Sunday, Jan. 19, is the Second Sunday in Ordinary Time. Mass readings: Isaiah 49:3, 5-6; Psalm 40:2, 4, 7-8, 8-9, 10; 1 Corinthians 1:1-3; John 1:29-34.
John’s Gospel more than any other sees beyond the words and happenings of Jesus’ life into their eternal meaning. When we read his Gospel, we need to look for that deep spiritual sense.
Today’s passage is no different.
John the Baptist sees Jesus coming and addresses his followers. As he does elsewhere in the Gospel, St. John the Evangelist goes to great length to use the Baptist’s own words to point out that he is not the long-awaited Messiah — only the voice announcing him. There were many in his time, and even after the death and resurrection of Jesus, who would have made him greater than he should have been. Although the last and greatest prophet, he wishes to decrease, to fade away, and he wants to be clear that it is Jesus to whom all of the ancient prophesies have pointed.
The first reading is one such prophesy: “I will make you a light to the nations, that my salvation shall reach to the ends of the earth.”
So John the Baptist draws the attention of his disciples (probably John the Evangelist, among them) to the One who approaches. “Behold,” he says, “the Lamb of God, who takes away the sins of the world.”
In calling him “Lamb of God,’ he alludes to just how this worldwide salvation will come about: not as a military conquest, but as a sacrificial offering.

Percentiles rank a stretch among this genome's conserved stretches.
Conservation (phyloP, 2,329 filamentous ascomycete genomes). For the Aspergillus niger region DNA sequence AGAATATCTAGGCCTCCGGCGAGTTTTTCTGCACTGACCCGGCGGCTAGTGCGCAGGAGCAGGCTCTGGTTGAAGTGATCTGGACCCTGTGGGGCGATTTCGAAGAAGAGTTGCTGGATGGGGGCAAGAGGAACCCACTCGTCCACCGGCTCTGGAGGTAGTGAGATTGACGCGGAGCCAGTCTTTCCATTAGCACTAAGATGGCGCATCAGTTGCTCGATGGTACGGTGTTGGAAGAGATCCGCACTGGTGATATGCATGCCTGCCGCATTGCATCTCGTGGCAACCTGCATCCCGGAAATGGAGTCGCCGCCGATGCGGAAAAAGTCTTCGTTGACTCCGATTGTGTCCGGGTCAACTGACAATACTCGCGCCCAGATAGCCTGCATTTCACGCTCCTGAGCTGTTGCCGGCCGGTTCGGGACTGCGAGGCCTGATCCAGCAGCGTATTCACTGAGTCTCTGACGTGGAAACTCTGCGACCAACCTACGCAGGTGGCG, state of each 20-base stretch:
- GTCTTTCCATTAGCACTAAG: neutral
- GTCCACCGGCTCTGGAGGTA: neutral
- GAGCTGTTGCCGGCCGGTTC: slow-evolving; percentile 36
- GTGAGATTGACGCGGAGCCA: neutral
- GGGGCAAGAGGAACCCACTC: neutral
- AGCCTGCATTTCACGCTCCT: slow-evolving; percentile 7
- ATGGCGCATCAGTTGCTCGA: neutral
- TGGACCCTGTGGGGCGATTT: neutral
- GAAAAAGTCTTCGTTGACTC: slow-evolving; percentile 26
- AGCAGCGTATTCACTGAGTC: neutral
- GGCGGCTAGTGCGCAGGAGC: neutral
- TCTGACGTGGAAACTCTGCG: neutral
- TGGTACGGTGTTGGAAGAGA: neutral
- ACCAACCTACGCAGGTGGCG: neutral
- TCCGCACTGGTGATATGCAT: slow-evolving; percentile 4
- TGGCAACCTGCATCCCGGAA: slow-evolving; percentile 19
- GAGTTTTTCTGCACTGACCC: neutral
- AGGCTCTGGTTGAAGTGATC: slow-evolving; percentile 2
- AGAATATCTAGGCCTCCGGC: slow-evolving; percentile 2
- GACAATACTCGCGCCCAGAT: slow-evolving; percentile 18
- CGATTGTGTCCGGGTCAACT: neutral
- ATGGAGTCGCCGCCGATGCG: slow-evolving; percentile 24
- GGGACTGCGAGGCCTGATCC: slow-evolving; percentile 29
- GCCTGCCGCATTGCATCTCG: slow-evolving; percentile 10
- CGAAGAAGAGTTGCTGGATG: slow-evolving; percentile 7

“Lamb of God” was a phrase that all of his hearers would recognize. Since the earliest days of the Old Testament, lambs had been sacrificed to God, and the Law required that twice a day a lamb be sacrificed as the price paid for the sins of the people. It was the blood of the lamb marking the doorposts on the first Passover that spared the firstborn of the Hebrews. It was a sign of atonement and liberation.
John the Baptist, as a bridge between the Old and New Testaments, is foretelling the end of the temple sacrifice of the lamb and the final sacrifice of Jesus on the Cross.
It is significant that this Lamb — perfect and unblemished — is the Lamb of God himself. Only God could provide the Lamb for this final sacrifice who would once and for all expiate the sins of mankind.
Fulton Sheen points out in Life of Christ, “In the Old Testament, when the lambs were sacrificed, some of the blood was sprinkled on the people. When the Lamb of God came to be sacrificed, some asked again for the sprinkling of the blood, in a horribly ironical way!”
His blood be upon us, and our children (Matthew 27:26).
The Precious Blood of the Lamb of God is a source of grace and redemption. Let us never cease to invoke its power and protection, and to call it down on our families, not as a condemnation, but as liberation from the powers of darkness and a seal against sin.
where she lives with her husband and six children.